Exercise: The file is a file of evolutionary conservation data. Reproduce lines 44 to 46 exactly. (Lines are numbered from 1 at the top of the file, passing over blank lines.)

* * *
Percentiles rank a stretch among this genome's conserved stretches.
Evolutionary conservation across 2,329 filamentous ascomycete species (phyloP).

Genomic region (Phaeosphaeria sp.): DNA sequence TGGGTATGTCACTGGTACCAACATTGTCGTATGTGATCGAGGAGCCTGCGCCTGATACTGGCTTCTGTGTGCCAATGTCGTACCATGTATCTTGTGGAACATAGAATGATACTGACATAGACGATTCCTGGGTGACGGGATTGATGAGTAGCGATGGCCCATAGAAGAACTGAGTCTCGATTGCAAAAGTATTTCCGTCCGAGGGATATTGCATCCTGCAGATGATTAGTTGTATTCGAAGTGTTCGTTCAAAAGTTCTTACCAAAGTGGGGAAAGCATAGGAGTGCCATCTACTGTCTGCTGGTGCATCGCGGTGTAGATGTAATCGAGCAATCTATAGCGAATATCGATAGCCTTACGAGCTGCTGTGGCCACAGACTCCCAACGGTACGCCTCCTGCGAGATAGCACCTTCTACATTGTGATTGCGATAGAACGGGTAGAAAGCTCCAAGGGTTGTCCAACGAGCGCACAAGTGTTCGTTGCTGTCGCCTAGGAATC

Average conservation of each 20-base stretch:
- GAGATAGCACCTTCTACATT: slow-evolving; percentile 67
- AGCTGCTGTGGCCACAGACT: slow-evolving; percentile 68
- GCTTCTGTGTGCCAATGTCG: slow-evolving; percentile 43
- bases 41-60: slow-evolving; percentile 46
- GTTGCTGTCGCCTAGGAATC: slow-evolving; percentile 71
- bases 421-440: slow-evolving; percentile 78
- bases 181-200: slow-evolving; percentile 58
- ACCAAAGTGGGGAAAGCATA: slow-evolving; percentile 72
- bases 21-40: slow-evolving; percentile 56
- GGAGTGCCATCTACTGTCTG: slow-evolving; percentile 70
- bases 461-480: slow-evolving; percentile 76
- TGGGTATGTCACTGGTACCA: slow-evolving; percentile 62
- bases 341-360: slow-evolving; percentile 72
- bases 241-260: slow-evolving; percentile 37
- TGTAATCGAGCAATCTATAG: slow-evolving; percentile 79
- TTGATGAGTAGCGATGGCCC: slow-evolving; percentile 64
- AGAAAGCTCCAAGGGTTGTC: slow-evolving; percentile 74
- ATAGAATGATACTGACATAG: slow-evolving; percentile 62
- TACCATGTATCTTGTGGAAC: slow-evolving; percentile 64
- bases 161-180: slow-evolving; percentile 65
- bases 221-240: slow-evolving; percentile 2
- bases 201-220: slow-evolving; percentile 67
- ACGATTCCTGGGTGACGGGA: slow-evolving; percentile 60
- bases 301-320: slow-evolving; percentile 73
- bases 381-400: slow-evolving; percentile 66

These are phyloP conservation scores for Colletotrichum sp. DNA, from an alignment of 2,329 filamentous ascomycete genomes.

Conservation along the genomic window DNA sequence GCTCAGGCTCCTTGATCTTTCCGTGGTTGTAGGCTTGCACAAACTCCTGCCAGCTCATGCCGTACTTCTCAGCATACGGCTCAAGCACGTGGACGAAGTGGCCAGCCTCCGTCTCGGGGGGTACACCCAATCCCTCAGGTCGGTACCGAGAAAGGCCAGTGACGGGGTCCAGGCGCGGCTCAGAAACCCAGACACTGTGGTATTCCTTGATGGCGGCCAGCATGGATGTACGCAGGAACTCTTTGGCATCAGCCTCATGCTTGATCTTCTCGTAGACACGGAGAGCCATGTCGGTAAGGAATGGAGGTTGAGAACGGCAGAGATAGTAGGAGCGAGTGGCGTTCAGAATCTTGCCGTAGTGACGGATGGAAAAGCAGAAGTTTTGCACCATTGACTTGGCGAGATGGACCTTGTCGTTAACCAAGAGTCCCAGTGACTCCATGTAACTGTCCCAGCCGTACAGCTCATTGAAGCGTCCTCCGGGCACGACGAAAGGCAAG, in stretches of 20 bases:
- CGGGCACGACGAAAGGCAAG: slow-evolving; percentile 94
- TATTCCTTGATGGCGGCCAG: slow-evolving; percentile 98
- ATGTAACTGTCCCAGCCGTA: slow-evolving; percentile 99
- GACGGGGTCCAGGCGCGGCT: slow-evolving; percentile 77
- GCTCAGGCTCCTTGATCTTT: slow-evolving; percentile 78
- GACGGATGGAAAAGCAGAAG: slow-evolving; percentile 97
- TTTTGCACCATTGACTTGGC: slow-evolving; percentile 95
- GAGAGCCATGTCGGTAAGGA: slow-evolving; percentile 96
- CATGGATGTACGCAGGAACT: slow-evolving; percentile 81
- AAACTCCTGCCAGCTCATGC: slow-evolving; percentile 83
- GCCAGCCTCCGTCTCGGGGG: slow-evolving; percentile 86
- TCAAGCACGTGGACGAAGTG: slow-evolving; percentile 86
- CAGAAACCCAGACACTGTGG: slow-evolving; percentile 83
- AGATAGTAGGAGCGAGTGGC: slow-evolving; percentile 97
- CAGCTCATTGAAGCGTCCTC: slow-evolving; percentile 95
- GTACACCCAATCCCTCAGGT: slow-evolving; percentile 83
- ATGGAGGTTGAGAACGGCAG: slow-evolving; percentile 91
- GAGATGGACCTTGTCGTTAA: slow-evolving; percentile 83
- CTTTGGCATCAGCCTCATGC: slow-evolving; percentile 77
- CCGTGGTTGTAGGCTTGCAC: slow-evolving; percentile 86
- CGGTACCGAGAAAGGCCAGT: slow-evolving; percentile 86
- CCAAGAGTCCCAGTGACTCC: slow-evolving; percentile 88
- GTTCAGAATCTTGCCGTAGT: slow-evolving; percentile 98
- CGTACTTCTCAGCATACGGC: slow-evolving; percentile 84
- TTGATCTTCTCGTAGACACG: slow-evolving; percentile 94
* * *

- CAGAAACCCAGACACTGTGG: slow-evolving; percentile 83
- AGATAGTAGGAGCGAGTGGC: slow-evolving; percentile 97
- CAGCTCATTGAAGCGTCCTC: slow-evolving; percentile 95